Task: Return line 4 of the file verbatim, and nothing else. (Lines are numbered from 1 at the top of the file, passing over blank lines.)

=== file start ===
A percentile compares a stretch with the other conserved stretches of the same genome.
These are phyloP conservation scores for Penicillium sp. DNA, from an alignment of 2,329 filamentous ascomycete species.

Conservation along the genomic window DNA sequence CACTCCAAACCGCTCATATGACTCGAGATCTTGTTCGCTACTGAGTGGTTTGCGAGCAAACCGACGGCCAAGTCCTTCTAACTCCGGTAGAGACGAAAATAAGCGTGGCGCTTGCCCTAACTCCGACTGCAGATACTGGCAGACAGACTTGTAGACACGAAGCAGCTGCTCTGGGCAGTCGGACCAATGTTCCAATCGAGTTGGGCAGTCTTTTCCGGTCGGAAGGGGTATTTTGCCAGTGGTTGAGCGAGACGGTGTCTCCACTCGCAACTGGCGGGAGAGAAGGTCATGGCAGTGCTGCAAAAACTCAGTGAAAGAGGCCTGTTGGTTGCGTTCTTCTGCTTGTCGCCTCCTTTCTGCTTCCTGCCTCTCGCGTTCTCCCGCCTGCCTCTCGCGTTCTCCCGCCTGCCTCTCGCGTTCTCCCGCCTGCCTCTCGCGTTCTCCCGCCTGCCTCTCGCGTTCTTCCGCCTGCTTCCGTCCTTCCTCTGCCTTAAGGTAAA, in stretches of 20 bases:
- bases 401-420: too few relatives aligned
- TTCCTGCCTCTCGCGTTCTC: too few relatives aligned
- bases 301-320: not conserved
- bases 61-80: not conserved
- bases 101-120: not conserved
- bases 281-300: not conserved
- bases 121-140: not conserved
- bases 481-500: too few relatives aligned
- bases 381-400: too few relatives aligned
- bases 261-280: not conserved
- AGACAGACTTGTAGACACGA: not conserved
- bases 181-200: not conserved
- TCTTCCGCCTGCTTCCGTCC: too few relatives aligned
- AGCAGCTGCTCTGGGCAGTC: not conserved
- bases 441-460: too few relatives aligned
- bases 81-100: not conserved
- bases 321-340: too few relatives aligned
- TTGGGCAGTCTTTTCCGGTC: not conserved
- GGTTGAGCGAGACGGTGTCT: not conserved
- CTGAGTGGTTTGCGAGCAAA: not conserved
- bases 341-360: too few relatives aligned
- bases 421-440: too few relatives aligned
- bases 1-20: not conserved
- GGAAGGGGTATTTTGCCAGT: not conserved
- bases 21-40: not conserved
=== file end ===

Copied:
- bases 401-420: too few relatives aligned